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Apple TV+ film review: Palmer

4 / 5 ( 1 vote )

Written by Arthur

Review Overview




5/10 Rating 6/10

Justin Timberlake delivers a charismatic performance in this moving tale of redemption and identity.

Director: Fisher Stevens Cast: Justin Timberlake, Juno Temple, June Squibb, Alisha Wainright, Ryder Allen Certificate: 15 Watch Palmer online: Apple TV+

“Kids are mean, especially when they see something that they ain’t used to seeing.” That’s Palmer (Justin Timberlake) in Palmer, the kind of worthy character drama that plays things as safe as its one-word title.

Eddie Palmer is a former high school football prodigy who, after a stint behind bars, returns to his hometown to put his life back together. Living with his Aunt Vivian (June Squibb), he manages to get a job as the janitor at his old school, facing down criticisms and comments from other people in the town. Then, a whole new challenge emerges when Sam (Ryder Allen), a young kid with a wayward mother, Shelly (Juno Temple), stays with Vivian – and, after she passes away, becomes Palmer’s responsibility. Could Sam give Palmer one last shot at redemption?

The answer to that question won’t come as much of a surprise, with Cheryl Guerriero’s script willing to follow every play in the Hollywood screenwriting book. Director Fisher Stevens leans into that conventional approach, from the acoustic guitar soundtrack to the melancholic vibe, but there are flashes of something sincere between the overly familiar pages.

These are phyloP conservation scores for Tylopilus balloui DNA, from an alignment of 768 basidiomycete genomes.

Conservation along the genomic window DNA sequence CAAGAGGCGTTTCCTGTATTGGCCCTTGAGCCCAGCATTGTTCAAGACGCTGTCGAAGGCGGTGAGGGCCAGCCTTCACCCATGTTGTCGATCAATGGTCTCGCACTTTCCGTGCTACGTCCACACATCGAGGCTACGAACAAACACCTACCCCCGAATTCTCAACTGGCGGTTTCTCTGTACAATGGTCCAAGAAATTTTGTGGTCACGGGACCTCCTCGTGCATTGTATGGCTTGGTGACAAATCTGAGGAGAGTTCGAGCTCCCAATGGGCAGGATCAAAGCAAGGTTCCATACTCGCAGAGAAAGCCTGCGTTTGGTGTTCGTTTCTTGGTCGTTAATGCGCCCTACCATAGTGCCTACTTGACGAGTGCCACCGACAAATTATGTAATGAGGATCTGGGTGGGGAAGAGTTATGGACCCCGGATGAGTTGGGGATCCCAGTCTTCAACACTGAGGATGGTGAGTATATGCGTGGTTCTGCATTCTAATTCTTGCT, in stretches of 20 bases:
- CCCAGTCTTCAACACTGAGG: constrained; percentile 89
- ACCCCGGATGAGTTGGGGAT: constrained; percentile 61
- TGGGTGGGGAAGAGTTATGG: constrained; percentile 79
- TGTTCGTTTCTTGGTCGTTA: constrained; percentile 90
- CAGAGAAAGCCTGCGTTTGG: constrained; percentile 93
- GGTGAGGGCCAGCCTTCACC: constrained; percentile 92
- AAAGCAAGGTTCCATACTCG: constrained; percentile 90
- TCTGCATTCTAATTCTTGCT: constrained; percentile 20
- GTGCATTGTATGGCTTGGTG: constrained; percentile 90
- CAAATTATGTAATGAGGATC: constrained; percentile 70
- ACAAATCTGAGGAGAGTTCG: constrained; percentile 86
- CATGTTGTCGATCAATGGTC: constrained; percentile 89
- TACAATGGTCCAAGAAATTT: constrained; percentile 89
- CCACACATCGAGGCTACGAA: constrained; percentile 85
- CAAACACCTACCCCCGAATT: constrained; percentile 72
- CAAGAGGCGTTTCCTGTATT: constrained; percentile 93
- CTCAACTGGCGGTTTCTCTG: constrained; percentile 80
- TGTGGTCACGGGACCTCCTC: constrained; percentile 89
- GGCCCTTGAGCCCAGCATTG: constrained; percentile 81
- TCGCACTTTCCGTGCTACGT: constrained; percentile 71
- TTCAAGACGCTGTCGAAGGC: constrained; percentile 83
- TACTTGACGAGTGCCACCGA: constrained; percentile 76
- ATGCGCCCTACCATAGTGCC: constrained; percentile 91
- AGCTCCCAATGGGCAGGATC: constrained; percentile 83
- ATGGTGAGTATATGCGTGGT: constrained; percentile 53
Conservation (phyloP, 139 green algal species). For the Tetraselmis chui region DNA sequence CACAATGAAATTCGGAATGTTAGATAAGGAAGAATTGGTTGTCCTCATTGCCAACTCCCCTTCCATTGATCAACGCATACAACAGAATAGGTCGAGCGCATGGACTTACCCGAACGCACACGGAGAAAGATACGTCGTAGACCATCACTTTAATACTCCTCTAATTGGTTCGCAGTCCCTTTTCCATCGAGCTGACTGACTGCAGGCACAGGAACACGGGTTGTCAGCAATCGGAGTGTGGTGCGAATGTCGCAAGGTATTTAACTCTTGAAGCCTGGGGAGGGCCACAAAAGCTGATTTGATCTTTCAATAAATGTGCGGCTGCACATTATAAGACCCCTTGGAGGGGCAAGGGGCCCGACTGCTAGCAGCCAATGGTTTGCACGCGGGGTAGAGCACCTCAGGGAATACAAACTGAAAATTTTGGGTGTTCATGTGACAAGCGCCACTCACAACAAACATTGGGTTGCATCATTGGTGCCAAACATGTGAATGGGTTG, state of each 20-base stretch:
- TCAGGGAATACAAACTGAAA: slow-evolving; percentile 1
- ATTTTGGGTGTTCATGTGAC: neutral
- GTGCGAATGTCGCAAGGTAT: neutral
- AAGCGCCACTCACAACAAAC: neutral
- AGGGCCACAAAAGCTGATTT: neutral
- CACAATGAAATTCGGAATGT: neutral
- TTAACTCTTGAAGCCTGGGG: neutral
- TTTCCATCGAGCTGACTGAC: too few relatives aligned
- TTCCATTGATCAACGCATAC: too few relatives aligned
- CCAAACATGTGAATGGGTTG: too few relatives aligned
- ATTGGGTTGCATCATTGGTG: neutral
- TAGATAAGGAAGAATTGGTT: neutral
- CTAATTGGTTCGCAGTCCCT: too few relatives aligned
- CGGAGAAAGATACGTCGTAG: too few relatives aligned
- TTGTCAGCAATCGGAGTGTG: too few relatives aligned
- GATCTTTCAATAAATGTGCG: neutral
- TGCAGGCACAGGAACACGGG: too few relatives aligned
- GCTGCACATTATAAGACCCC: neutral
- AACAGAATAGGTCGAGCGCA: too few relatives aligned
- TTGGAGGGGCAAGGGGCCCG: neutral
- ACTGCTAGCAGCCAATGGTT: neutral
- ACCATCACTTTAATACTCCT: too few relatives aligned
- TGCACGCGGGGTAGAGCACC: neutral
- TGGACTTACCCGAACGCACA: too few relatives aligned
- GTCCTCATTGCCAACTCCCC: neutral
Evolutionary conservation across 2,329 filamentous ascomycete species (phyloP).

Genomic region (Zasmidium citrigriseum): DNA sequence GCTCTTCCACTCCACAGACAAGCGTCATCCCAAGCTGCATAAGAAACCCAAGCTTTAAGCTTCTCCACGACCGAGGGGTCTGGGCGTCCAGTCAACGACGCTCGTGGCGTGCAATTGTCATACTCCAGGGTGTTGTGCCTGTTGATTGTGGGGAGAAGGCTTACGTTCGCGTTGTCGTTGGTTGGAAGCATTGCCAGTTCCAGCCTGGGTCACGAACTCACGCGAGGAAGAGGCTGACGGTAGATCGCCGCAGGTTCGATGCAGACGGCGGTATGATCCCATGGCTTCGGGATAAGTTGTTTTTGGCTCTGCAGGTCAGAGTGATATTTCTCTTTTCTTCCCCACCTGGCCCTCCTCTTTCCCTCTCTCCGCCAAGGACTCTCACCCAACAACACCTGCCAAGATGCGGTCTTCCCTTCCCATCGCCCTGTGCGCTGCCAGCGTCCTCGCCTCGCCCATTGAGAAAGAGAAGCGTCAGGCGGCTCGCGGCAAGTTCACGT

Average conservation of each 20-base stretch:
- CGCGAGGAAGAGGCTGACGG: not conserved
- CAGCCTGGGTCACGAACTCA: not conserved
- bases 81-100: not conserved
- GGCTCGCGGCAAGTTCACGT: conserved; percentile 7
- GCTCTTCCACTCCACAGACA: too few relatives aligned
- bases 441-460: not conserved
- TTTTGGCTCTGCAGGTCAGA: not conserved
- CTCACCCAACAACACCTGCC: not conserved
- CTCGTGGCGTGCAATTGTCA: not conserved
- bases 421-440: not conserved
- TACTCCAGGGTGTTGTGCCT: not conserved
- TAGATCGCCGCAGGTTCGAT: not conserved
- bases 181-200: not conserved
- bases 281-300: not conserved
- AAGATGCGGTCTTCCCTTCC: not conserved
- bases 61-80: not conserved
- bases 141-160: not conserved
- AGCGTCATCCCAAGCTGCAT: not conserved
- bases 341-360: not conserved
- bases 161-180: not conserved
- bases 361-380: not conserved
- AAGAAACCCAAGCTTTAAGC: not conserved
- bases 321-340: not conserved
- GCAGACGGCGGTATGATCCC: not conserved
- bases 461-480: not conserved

Justin Timberlake has always been a charismatic performer and he makes for a suitably grizzled, understated antihero, selling the moments of anger in between his gradual, inevitable softening up – and he has a likeable spark with Alisha Wainwriht as Maggie, a teacher with a heart of gold. But while the film is happy to stick to predictable, broad strokes, Palmer’s real strength is the introduction of newcomer Ryder Allen as Sam.

A gender non-conforming boy, Sam plays with dolls instead of footballs, and Allen is heartbreakingly good at capturing the resilience required to tolerate the bullying of others who don’t realise the stereotypical expectations thrust upon them from a young age – and Sam’s inspiring self-confidence to be himself no matter what. It’s moving to witness that kind of determination and such an open-hearted exploration of issues that don’t get much airtime in mainstream cinema – if only the rest of the film was equally something we’re not used to seeing.

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